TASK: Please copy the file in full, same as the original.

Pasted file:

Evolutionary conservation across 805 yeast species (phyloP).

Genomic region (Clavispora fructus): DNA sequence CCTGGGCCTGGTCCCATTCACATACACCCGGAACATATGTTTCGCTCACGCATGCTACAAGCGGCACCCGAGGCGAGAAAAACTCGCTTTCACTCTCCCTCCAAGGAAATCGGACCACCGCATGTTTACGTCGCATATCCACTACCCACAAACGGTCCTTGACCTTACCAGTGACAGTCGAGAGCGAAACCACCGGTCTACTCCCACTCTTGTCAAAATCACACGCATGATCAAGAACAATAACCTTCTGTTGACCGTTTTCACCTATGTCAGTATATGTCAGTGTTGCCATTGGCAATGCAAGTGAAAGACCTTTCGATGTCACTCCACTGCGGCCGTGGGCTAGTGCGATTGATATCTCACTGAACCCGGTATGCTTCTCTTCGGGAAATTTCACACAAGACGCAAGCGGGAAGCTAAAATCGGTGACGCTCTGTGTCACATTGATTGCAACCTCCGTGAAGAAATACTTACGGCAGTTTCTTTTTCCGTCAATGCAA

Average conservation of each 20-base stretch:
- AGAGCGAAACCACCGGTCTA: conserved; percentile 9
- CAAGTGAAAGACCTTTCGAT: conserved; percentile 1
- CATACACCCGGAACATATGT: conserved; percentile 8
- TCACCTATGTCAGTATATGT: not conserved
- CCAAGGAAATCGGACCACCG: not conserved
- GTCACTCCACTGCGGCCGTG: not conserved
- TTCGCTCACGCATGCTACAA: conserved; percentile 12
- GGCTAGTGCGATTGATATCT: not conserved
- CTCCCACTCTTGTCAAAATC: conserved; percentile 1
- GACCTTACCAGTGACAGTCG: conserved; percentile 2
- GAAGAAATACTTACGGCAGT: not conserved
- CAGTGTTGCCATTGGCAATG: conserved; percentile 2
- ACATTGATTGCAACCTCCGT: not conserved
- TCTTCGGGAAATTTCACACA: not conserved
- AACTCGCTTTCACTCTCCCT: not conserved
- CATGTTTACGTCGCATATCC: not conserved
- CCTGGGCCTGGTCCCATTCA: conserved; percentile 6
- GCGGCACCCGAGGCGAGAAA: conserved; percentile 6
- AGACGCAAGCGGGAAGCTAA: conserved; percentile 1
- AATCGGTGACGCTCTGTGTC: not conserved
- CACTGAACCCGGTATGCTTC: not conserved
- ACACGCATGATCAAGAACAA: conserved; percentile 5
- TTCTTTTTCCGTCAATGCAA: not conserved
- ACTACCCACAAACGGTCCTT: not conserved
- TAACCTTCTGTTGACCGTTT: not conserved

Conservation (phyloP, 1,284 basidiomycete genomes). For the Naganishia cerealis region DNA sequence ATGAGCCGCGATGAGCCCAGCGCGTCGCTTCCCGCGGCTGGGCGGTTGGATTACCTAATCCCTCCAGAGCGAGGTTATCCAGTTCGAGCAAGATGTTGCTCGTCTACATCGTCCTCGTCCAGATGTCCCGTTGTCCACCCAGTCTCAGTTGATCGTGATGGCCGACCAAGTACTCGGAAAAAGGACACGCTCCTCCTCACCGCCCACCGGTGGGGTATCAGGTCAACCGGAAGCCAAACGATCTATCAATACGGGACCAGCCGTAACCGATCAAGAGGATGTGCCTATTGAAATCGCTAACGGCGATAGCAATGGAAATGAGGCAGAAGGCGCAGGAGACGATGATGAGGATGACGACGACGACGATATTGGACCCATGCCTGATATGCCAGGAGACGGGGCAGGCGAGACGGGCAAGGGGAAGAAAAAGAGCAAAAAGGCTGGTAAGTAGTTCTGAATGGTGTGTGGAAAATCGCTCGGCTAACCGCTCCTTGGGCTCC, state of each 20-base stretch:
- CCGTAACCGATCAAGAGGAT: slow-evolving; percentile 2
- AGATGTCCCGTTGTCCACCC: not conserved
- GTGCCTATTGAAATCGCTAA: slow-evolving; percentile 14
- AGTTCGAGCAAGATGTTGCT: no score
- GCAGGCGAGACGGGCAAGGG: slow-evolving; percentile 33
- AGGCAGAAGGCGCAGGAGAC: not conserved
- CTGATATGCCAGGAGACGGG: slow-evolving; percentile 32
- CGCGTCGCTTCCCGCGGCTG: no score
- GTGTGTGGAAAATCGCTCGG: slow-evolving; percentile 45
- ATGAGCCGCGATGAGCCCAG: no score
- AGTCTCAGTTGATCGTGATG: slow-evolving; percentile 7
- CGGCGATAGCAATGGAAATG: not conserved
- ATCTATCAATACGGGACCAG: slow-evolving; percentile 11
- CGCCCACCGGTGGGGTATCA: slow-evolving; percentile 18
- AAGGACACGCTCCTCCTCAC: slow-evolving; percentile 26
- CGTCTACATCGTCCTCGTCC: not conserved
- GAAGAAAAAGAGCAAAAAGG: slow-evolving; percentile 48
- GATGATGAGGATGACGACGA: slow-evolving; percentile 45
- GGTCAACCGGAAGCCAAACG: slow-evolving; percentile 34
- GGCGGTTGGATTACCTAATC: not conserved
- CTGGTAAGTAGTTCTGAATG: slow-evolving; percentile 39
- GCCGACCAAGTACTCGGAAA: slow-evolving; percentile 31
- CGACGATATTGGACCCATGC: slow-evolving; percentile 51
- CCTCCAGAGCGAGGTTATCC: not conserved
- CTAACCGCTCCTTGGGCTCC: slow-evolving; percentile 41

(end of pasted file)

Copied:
Evolutionary conservation across 805 yeast species (phyloP).

Genomic region (Clavispora fructus): DNA sequence CCTGGGCCTGGTCCCATTCACATACACCCGGAACATATGTTTCGCTCACGCATGCTACAAGCGGCACCCGAGGCGAGAAAAACTCGCTTTCACTCTCCCTCCAAGGAAATCGGACCACCGCATGTTTACGTCGCATATCCACTACCCACAAACGGTCCTTGACCTTACCAGTGACAGTCGAGAGCGAAACCACCGGTCTACTCCCACTCTTGTCAAAATCACACGCATGATCAAGAACAATAACCTTCTGTTGACCGTTTTCACCTATGTCAGTATATGTCAGTGTTGCCATTGGCAATGCAAGTGAAAGACCTTTCGATGTCACTCCACTGCGGCCGTGGGCTAGTGCGATTGATATCTCACTGAACCCGGTATGCTTCTCTTCGGGAAATTTCACACAAGACGCAAGCGGGAAGCTAAAATCGGTGACGCTCTGTGTCACATTGATTGCAACCTCCGTGAAGAAATACTTACGGCAGTTTCTTTTTCCGTCAATGCAA

Average conservation of each 20-base stretch:
- AGAGCGAAACCACCGGTCTA: conserved; percentile 9
- CAAGTGAAAGACCTTTCGAT: conserved; percentile 1
- CATACACCCGGAACATATGT: conserved; percentile 8
- TCACCTATGTCAGTATATGT: not conserved
- CCAAGGAAATCGGACCACCG: not conserved
- GTCACTCCACTGCGGCCGTG: not conserved
- TTCGCTCACGCATGCTACAA: conserved; percentile 12
- GGCTAGTGCGATTGATATCT: not conserved
- CTCCCACTCTTGTCAAAATC: conserved; percentile 1
- GACCTTACCAGTGACAGTCG: conserved; percentile 2
- GAAGAAATACTTACGGCAGT: not conserved
- CAGTGTTGCCATTGGCAATG: conserved; percentile 2
- ACATTGATTGCAACCTCCGT: not conserved
- TCTTCGGGAAATTTCACACA: not conserved
- AACTCGCTTTCACTCTCCCT: not conserved
- CATGTTTACGTCGCATATCC: not conserved
- CCTGGGCCTGGTCCCATTCA: conserved; percentile 6
- GCGGCACCCGAGGCGAGAAA: conserved; percentile 6
- AGACGCAAGCGGGAAGCTAA: conserved; percentile 1
- AATCGGTGACGCTCTGTGTC: not conserved
- CACTGAACCCGGTATGCTTC: not conserved
- ACACGCATGATCAAGAACAA: conserved; percentile 5
- TTCTTTTTCCGTCAATGCAA: not conserved
- ACTACCCACAAACGGTCCTT: not conserved
- TAACCTTCTGTTGACCGTTT: not conserved

Conservation (phyloP, 1,284 basidiomycete genomes). For the Naganishia cerealis region DNA sequence ATGAGCCGCGATGAGCCCAGCGCGTCGCTTCCCGCGGCTGGGCGGTTGGATTACCTAATCCCTCCAGAGCGAGGTTATCCAGTTCGAGCAAGATGTTGCTCGTCTACATCGTCCTCGTCCAGATGTCCCGTTGTCCACCCAGTCTCAGTTGATCGTGATGGCCGACCAAGTACTCGGAAAAAGGACACGCTCCTCCTCACCGCCCACCGGTGGGGTATCAGGTCAACCGGAAGCCAAACGATCTATCAATACGGGACCAGCCGTAACCGATCAAGAGGATGTGCCTATTGAAATCGCTAACGGCGATAGCAATGGAAATGAGGCAGAAGGCGCAGGAGACGATGATGAGGATGACGACGACGACGATATTGGACCCATGCCTGATATGCCAGGAGACGGGGCAGGCGAGACGGGCAAGGGGAAGAAAAAGAGCAAAAAGGCTGGTAAGTAGTTCTGAATGGTGTGTGGAAAATCGCTCGGCTAACCGCTCCTTGGGCTCC, state of each 20-base stretch:
- CCGTAACCGATCAAGAGGAT: slow-evolving; percentile 2
- AGATGTCCCGTTGTCCACCC: not conserved
- GTGCCTATTGAAATCGCTAA: slow-evolving; percentile 14
- AGTTCGAGCAAGATGTTGCT: no score
- GCAGGCGAGACGGGCAAGGG: slow-evolving; percentile 33
- AGGCAGAAGGCGCAGGAGAC: not conserved
- CTGATATGCCAGGAGACGGG: slow-evolving; percentile 32
- CGCGTCGCTTCCCGCGGCTG: no score
- GTGTGTGGAAAATCGCTCGG: slow-evolving; percentile 45
- ATGAGCCGCGATGAGCCCAG: no score
- AGTCTCAGTTGATCGTGATG: slow-evolving; percentile 7
- CGGCGATAGCAATGGAAATG: not conserved
- ATCTATCAATACGGGACCAG: slow-evolving; percentile 11
- CGCCCACCGGTGGGGTATCA: slow-evolving; percentile 18
- AAGGACACGCTCCTCCTCAC: slow-evolving; percentile 26
- CGTCTACATCGTCCTCGTCC: not conserved
- GAAGAAAAAGAGCAAAAAGG: slow-evolving; percentile 48
- GATGATGAGGATGACGACGA: slow-evolving; percentile 45
- GGTCAACCGGAAGCCAAACG: slow-evolving; percentile 34
- GGCGGTTGGATTACCTAATC: not conserved
- CTGGTAAGTAGTTCTGAATG: slow-evolving; percentile 39
- GCCGACCAAGTACTCGGAAA: slow-evolving; percentile 31
- CGACGATATTGGACCCATGC: slow-evolving; percentile 51
- CCTCCAGAGCGAGGTTATCC: not conserved
- CTAACCGCTCCTTGGGCTCC: slow-evolving; percentile 41